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IN THE SPOTLIGHT WITH BRIGHTSTAR'S MICHELLE WESTLEY

An interview with Financial Reporter

We spoke to Michelle Westley, head of marketing at Brightstar Financial, about how to grow the amount of specialist business you write and what brokers who partner with a specialist distributors have in common with Richard Branson!

 

FR: Do you think most brokers understand the benefits of working with a specialist distributor?

We work with a lot of really engaged brokers, who understand the benefits of partnering with a specialist distributor and often work regularly across several lending areas with us. Some are more than capable of sourcing and placing the case themselves but work with us to be able to maximise their time. But there are many brokers not currently active in the specialist lending market and aren’t comfortable with helping these clients. We tend to hear that they’re unwilling to hand the advice process over and would rather turn the client away, so some aren’t recognising the opportunity at all. They’re missing out and more importantly, so are their clients.

 

Just look at Richard Branson, he can’t fly a plane, but his business carries millions of passengers all around the world every year. And he’s making a tidy profit from something he is unable to do himself. The principle is similar.

 

As a specialist distributor, our purpose is to support every broker in providing the right solution for their clients. For firms that do take a more hands-on approach to specialist lending, we can provide the expertise to upskill and diversify and for firms whose core business model lies in other areas, we say – you don’t need to be an expert, you just need 60 seconds to talk to and access the knowledge and experience of experts who work are immersed in the market. There are other benefits as well, of course, and we can offer exclusive products, levels of service and influence that many brokers can achieve by working directly with lenders.

 

Nowadays brokers can also choose how they work with a specialist distributor. If they want to keep ownership of the advice their client receives, they can choose a more traditional approach where a specialist distributor researches suitable solutions and manages the process with the lender.

 

Alternatively, for brokers who would rather focus on other areas of their business, they could choose to refer a case in return for a share of the proc fee.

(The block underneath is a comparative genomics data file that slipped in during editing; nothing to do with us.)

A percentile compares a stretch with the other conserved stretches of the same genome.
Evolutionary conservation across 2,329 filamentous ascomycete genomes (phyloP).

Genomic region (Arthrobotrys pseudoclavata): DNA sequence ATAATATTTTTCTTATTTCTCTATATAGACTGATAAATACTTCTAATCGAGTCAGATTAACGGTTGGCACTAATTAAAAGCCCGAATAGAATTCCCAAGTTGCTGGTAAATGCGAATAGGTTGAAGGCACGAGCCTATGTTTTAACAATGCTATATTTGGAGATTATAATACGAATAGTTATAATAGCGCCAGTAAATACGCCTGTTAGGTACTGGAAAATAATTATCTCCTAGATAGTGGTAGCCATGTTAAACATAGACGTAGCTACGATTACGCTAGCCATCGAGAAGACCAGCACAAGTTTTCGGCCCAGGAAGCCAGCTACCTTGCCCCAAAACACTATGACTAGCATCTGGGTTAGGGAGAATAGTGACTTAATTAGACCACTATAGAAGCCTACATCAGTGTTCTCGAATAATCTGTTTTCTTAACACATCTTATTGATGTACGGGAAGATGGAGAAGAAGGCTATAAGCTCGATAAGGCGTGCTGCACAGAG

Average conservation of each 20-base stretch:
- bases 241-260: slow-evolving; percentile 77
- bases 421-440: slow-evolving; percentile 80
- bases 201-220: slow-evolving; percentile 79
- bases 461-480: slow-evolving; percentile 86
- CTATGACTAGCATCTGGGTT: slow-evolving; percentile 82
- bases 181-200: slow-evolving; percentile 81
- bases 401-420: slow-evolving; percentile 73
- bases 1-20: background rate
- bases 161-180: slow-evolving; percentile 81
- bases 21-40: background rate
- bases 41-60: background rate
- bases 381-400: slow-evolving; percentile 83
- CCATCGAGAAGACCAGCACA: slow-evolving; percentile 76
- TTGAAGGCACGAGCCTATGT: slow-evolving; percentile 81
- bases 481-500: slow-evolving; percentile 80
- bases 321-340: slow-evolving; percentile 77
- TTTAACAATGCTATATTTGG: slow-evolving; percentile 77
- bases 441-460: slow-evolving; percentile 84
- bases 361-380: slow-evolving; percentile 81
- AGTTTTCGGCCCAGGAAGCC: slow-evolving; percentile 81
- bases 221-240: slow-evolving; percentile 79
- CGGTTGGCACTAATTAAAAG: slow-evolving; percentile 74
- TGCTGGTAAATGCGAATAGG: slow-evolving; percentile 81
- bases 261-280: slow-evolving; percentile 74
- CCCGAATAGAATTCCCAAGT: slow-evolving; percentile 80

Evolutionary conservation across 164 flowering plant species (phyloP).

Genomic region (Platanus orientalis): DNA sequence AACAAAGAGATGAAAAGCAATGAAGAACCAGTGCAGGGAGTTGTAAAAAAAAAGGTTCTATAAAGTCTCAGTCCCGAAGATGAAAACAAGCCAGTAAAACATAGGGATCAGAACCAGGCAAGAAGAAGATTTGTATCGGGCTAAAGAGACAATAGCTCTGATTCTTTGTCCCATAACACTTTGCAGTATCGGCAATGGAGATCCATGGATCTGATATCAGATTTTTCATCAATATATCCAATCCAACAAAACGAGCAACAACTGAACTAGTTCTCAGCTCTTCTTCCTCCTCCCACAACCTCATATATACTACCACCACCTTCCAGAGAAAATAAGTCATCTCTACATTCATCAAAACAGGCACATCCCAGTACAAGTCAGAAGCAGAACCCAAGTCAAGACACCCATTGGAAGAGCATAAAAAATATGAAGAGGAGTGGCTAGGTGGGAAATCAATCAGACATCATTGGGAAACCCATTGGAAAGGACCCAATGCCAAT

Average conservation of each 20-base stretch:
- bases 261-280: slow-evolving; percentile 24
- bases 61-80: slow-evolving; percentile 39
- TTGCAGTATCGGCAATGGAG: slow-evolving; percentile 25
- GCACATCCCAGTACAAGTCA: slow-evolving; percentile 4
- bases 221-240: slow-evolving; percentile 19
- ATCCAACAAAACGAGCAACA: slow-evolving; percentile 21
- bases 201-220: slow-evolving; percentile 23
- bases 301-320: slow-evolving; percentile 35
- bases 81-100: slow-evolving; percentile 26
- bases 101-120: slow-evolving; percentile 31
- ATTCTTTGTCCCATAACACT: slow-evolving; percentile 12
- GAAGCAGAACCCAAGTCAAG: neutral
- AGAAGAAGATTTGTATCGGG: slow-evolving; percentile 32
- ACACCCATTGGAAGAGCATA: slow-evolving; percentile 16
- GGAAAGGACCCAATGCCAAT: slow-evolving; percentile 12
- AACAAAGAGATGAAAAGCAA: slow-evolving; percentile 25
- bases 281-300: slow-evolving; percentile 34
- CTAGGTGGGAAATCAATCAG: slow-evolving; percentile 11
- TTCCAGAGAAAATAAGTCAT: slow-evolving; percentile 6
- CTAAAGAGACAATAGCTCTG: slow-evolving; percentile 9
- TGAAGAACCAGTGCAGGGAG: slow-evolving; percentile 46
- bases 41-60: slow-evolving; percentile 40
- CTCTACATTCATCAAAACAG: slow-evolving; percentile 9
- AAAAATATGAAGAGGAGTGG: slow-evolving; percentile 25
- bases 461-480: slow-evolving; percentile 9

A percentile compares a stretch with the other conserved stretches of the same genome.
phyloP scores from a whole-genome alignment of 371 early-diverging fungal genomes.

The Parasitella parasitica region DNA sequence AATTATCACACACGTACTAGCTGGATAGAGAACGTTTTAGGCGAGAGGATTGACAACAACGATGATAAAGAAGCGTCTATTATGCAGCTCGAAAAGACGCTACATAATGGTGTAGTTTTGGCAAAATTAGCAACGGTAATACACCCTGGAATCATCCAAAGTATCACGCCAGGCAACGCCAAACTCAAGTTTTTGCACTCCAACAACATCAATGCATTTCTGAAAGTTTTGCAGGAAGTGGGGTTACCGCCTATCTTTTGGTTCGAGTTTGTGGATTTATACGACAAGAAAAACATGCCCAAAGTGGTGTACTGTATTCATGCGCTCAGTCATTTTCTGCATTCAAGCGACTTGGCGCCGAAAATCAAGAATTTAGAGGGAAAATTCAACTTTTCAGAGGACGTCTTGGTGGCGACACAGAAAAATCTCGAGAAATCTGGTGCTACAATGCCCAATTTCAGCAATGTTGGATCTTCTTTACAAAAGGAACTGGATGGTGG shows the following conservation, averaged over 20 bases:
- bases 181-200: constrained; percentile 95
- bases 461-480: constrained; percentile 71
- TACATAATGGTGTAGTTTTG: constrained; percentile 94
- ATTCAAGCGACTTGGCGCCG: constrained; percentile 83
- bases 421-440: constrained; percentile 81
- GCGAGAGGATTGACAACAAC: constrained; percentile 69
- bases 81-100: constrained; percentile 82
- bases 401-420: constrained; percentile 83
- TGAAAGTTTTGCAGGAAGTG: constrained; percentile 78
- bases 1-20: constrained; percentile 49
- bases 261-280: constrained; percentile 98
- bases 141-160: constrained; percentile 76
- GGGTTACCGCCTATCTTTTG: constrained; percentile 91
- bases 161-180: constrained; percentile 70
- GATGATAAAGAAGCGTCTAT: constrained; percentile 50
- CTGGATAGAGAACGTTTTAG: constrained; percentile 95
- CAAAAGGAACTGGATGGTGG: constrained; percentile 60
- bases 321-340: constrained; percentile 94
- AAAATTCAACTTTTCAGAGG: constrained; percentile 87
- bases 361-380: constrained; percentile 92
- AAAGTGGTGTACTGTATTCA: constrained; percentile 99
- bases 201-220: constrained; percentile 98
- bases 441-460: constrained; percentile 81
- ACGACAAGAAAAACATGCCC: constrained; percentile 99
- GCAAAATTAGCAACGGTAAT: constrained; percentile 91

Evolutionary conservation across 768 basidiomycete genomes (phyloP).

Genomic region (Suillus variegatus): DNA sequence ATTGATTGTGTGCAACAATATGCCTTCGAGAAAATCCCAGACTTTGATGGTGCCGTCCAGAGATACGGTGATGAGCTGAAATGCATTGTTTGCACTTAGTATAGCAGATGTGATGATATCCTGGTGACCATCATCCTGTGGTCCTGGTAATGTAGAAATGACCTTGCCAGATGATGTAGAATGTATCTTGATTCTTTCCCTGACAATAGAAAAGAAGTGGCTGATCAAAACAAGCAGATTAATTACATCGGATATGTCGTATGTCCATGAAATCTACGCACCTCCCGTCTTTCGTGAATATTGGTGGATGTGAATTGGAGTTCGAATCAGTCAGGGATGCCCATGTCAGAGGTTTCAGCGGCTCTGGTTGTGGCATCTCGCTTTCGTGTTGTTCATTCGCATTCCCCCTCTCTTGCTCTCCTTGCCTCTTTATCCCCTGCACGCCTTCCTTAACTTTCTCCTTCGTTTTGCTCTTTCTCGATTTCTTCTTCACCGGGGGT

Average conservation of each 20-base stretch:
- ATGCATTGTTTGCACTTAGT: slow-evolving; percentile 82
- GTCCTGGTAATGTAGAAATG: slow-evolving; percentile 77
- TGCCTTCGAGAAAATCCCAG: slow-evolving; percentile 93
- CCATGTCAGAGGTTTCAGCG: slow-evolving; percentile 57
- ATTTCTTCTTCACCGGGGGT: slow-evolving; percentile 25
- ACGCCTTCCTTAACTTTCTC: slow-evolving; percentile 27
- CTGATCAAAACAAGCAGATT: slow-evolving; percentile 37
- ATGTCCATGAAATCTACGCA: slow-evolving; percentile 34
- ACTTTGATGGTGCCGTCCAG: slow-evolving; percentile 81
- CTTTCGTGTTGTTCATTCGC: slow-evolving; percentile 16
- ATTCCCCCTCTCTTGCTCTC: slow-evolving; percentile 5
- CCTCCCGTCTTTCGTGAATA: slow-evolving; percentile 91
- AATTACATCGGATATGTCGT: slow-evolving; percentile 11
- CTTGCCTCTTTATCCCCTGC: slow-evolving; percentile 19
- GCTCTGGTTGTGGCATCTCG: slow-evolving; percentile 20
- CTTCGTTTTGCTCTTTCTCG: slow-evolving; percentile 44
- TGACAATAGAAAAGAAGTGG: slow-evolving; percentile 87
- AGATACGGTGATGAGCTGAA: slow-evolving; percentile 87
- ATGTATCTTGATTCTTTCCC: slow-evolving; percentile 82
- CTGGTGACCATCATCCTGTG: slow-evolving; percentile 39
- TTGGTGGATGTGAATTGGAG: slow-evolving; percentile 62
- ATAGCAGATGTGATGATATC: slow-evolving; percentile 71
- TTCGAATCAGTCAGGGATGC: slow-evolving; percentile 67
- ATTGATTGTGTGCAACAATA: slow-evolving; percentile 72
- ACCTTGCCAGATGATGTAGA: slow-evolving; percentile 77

FR: What are the benefits for brokers of referring business?

No broker is, or can be, an expert in every part of the market and so the likelihood is that brokers will have some cases that are slightly different to usual that require more effort to research and more time to place.

 

This is worth it if it results in a good customer outcome, but if you are not an expert in that part of the market, how can you be 100% sure that the outcome they have received is the best possible outcome they could achieve?

 

There is also opportunity cost to consider. For every hour you have spent finding the right solution for that client, could you have worked more efficiently and effectively working with clients in your core markets?

 

By choosing to refer some cases, brokers can benefit from improved opportunity cost by focusing on what they do best and earn incremental income at the same time in the form of a referral fee.

 

The brokers that do, will undoubtedly increase client retention, and the likelihood of referrals.

 

 

FR: What tips do you have for brokers to grow the amount of specialist business they write?

Firstly, I would say, be alert to every opportunity and never turn a client away because you are unfamiliar with their particular situation – find an expert with whom you can partner or refer the case. The long-term cost of losing a client is often quite considerable – it’s not just a case of losing out on one proc fee.

 

Also, ask your clients questions about their current circumstances, plans and concerns, not just regarding their mortgage, but any of their finances. For example, a lot of brokers will work with clients who run their own business but may never ask whether that business owns its premises or has any funding requirements. These are all opportunities to help your clients and help the growth of your own business.

 

 

FR: What’s it like to work for the Sunday Times Best Small Company to Work For in the UK?

It is a great place to work. That doesn’t mean we don’t have bad days or frustrating moments, but the culture encourages everyone to have a really good attitude. We are all fully committed to giving our best because we’re happy, and we share a strong sense of belonging where people feel cared for and motivated.

 

 

FR: If you could see one headline in 2019, what would it be?

I’d really like it if we got to a position where not one (viable) client was turned away by a broker because they felt they couldn’t help them.

 

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